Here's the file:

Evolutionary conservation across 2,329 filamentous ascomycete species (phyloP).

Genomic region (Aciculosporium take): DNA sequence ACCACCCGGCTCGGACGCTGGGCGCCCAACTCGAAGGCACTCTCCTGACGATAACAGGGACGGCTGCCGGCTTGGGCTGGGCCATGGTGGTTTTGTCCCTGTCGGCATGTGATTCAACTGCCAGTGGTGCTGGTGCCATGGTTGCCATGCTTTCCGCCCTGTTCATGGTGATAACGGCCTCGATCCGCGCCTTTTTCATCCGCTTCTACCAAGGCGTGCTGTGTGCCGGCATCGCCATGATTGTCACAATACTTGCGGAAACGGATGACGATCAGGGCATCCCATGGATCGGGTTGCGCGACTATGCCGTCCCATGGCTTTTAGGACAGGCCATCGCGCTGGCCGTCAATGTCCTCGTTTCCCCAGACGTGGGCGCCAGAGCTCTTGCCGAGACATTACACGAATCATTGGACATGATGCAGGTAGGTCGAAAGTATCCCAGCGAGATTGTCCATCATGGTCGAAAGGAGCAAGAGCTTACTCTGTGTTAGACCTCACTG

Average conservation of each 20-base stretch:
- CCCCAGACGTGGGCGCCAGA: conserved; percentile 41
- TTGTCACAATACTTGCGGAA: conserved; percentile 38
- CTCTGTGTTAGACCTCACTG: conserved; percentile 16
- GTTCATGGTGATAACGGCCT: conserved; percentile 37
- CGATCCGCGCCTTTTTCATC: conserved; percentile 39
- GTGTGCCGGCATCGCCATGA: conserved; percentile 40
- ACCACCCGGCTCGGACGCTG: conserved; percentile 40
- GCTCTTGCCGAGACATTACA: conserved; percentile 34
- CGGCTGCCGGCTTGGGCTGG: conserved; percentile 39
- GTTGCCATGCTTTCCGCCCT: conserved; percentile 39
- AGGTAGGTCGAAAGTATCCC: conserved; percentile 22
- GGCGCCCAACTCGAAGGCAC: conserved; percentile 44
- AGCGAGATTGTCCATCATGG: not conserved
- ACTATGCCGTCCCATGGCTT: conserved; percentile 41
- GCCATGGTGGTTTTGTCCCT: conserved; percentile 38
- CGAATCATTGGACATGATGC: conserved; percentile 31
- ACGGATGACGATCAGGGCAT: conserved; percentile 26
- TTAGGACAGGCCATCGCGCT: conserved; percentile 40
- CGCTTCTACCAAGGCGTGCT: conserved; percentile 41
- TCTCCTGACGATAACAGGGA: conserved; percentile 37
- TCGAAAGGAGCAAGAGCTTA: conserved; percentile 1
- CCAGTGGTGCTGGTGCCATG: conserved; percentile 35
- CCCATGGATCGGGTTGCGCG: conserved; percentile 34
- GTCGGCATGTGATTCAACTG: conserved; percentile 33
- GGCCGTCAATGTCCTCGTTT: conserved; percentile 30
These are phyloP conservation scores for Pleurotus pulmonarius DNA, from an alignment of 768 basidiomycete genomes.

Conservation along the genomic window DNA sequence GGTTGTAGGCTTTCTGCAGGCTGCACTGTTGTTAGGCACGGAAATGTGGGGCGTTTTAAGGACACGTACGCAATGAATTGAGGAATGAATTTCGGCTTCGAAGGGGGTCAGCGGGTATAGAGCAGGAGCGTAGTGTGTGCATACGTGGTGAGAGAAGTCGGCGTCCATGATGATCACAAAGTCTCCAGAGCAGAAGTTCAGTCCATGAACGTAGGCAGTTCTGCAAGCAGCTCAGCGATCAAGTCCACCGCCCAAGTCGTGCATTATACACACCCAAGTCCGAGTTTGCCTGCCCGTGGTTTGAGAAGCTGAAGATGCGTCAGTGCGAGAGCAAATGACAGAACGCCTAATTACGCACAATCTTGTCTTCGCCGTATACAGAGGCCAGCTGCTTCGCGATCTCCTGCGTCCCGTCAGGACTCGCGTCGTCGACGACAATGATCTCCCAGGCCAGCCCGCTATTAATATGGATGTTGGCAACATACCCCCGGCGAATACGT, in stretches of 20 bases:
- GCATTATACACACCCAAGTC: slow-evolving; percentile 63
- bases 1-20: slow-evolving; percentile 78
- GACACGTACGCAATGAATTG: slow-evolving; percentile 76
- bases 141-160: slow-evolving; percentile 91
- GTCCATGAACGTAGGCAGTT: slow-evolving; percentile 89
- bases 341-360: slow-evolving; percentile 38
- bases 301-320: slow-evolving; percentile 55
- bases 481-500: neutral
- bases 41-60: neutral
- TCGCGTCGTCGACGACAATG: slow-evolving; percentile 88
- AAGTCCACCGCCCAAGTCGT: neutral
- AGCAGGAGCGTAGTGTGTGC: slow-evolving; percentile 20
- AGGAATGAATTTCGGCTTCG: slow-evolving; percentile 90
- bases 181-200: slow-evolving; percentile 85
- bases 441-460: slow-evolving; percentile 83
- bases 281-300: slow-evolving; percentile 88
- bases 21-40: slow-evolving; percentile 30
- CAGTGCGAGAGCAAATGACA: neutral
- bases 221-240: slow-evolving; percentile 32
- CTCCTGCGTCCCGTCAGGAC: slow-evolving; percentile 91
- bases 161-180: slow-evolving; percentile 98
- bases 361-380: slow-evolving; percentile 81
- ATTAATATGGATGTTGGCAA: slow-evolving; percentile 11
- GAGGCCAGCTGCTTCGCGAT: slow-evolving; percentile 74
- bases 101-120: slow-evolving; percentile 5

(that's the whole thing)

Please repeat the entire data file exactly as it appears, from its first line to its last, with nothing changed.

Evolutionary conservation across 2,329 filamentous ascomycete species (phyloP).

Genomic region (Aciculosporium take): DNA sequence ACCACCCGGCTCGGACGCTGGGCGCCCAACTCGAAGGCACTCTCCTGACGATAACAGGGACGGCTGCCGGCTTGGGCTGGGCCATGGTGGTTTTGTCCCTGTCGGCATGTGATTCAACTGCCAGTGGTGCTGGTGCCATGGTTGCCATGCTTTCCGCCCTGTTCATGGTGATAACGGCCTCGATCCGCGCCTTTTTCATCCGCTTCTACCAAGGCGTGCTGTGTGCCGGCATCGCCATGATTGTCACAATACTTGCGGAAACGGATGACGATCAGGGCATCCCATGGATCGGGTTGCGCGACTATGCCGTCCCATGGCTTTTAGGACAGGCCATCGCGCTGGCCGTCAATGTCCTCGTTTCCCCAGACGTGGGCGCCAGAGCTCTTGCCGAGACATTACACGAATCATTGGACATGATGCAGGTAGGTCGAAAGTATCCCAGCGAGATTGTCCATCATGGTCGAAAGGAGCAAGAGCTTACTCTGTGTTAGACCTCACTG

Average conservation of each 20-base stretch:
- CCCCAGACGTGGGCGCCAGA: conserved; percentile 41
- TTGTCACAATACTTGCGGAA: conserved; percentile 38
- CTCTGTGTTAGACCTCACTG: conserved; percentile 16
- GTTCATGGTGATAACGGCCT: conserved; percentile 37
- CGATCCGCGCCTTTTTCATC: conserved; percentile 39
- GTGTGCCGGCATCGCCATGA: conserved; percentile 40
- ACCACCCGGCTCGGACGCTG: conserved; percentile 40
- GCTCTTGCCGAGACATTACA: conserved; percentile 34
- CGGCTGCCGGCTTGGGCTGG: conserved; percentile 39
- GTTGCCATGCTTTCCGCCCT: conserved; percentile 39
- AGGTAGGTCGAAAGTATCCC: conserved; percentile 22
- GGCGCCCAACTCGAAGGCAC: conserved; percentile 44
- AGCGAGATTGTCCATCATGG: not conserved
- ACTATGCCGTCCCATGGCTT: conserved; percentile 41
- GCCATGGTGGTTTTGTCCCT: conserved; percentile 38
- CGAATCATTGGACATGATGC: conserved; percentile 31
- ACGGATGACGATCAGGGCAT: conserved; percentile 26
- TTAGGACAGGCCATCGCGCT: conserved; percentile 40
- CGCTTCTACCAAGGCGTGCT: conserved; percentile 41
- TCTCCTGACGATAACAGGGA: conserved; percentile 37
- TCGAAAGGAGCAAGAGCTTA: conserved; percentile 1
- CCAGTGGTGCTGGTGCCATG: conserved; percentile 35
- CCCATGGATCGGGTTGCGCG: conserved; percentile 34
- GTCGGCATGTGATTCAACTG: conserved; percentile 33
- GGCCGTCAATGTCCTCGTTT: conserved; percentile 30
These are phyloP conservation scores for Pleurotus pulmonarius DNA, from an alignment of 768 basidiomycete genomes.

Conservation along the genomic window DNA sequence GGTTGTAGGCTTTCTGCAGGCTGCACTGTTGTTAGGCACGGAAATGTGGGGCGTTTTAAGGACACGTACGCAATGAATTGAGGAATGAATTTCGGCTTCGAAGGGGGTCAGCGGGTATAGAGCAGGAGCGTAGTGTGTGCATACGTGGTGAGAGAAGTCGGCGTCCATGATGATCACAAAGTCTCCAGAGCAGAAGTTCAGTCCATGAACGTAGGCAGTTCTGCAAGCAGCTCAGCGATCAAGTCCACCGCCCAAGTCGTGCATTATACACACCCAAGTCCGAGTTTGCCTGCCCGTGGTTTGAGAAGCTGAAGATGCGTCAGTGCGAGAGCAAATGACAGAACGCCTAATTACGCACAATCTTGTCTTCGCCGTATACAGAGGCCAGCTGCTTCGCGATCTCCTGCGTCCCGTCAGGACTCGCGTCGTCGACGACAATGATCTCCCAGGCCAGCCCGCTATTAATATGGATGTTGGCAACATACCCCCGGCGAATACGT, in stretches of 20 bases:
- GCATTATACACACCCAAGTC: slow-evolving; percentile 63
- bases 1-20: slow-evolving; percentile 78
- GACACGTACGCAATGAATTG: slow-evolving; percentile 76
- bases 141-160: slow-evolving; percentile 91
- GTCCATGAACGTAGGCAGTT: slow-evolving; percentile 89
- bases 341-360: slow-evolving; percentile 38
- bases 301-320: slow-evolving; percentile 55
- bases 481-500: neutral
- bases 41-60: neutral
- TCGCGTCGTCGACGACAATG: slow-evolving; percentile 88
- AAGTCCACCGCCCAAGTCGT: neutral
- AGCAGGAGCGTAGTGTGTGC: slow-evolving; percentile 20
- AGGAATGAATTTCGGCTTCG: slow-evolving; percentile 90
- bases 181-200: slow-evolving; percentile 85
- bases 441-460: slow-evolving; percentile 83
- bases 281-300: slow-evolving; percentile 88
- bases 21-40: slow-evolving; percentile 30
- CAGTGCGAGAGCAAATGACA: neutral
- bases 221-240: slow-evolving; percentile 32
- CTCCTGCGTCCCGTCAGGAC: slow-evolving; percentile 91
- bases 161-180: slow-evolving; percentile 98
- bases 361-380: slow-evolving; percentile 81
- ATTAATATGGATGTTGGCAA: slow-evolving; percentile 11
- GAGGCCAGCTGCTTCGCGAT: slow-evolving; percentile 74
- bases 101-120: slow-evolving; percentile 5